Make the Handles

Both handles are routed and sawn from a large blank, because they're too darn small to safely machine individually (Photos 6 and 7).

You have to rout into the grain on the front side of each arch, so make light passes and go slowly to avoid tear-out. The routing sled is a big help, because it gives you such great control of the workpiece.

Sawing the narrow, rounded handles free from the blank is easy and safe when you use a simple plywood sled (Photo 7). Without the sled to stabilize the small off-cut handles, it's possible for them to spin back into the blade and kick back.

It's important to saw the handles accurately, 1/2-in. wide at the center. Sawing a bit wider makes them a lot longer; sawing a bit thinner makes them a lot shorter.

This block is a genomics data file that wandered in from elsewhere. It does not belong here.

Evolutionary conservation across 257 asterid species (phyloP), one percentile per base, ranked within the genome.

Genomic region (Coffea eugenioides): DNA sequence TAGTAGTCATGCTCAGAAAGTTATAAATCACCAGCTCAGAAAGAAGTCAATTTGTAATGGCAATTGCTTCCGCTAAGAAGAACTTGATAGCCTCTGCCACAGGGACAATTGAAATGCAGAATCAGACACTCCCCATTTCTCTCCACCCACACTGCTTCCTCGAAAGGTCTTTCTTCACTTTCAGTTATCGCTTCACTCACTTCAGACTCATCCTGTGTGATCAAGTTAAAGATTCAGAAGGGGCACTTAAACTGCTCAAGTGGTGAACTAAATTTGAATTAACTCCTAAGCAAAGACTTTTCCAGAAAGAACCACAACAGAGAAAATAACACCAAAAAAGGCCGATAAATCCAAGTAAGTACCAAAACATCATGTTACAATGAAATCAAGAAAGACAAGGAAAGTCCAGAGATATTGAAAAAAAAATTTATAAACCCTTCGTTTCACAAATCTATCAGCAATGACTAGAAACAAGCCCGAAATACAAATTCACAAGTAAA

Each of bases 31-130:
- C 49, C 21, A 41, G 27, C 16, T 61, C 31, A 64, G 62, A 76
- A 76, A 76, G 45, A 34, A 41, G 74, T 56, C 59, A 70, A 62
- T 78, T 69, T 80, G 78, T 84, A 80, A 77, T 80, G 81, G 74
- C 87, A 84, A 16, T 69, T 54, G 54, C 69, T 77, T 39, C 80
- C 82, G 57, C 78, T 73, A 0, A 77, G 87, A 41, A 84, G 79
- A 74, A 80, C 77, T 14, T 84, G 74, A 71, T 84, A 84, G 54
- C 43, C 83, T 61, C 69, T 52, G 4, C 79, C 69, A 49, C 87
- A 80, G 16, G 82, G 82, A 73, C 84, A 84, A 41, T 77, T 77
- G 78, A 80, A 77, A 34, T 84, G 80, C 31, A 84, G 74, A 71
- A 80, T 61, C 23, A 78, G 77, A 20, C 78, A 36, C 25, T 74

When you set the fence, remember that the handles are offcuts—you have to compensate for the saw kerf.

Attach the Handles to the Ends

Cut l-7/8-in.-wide spacer blocks to hold the 3/4-in.-thick handles at the right height for gluing (Photo 8). Mark centerlines on the handles. Apply a thin bead of glue and rub the handle back and forth against the end. Let the joint sit for a couple of minutes before clamping, so the pieces won't slide around when you apply pressure.

Rout the Arches and Handle Holes

Routing the arches is similar to routing the handles. Be careful on the front side of the arch and take advantage of the control the sled gives you (Photo 9).

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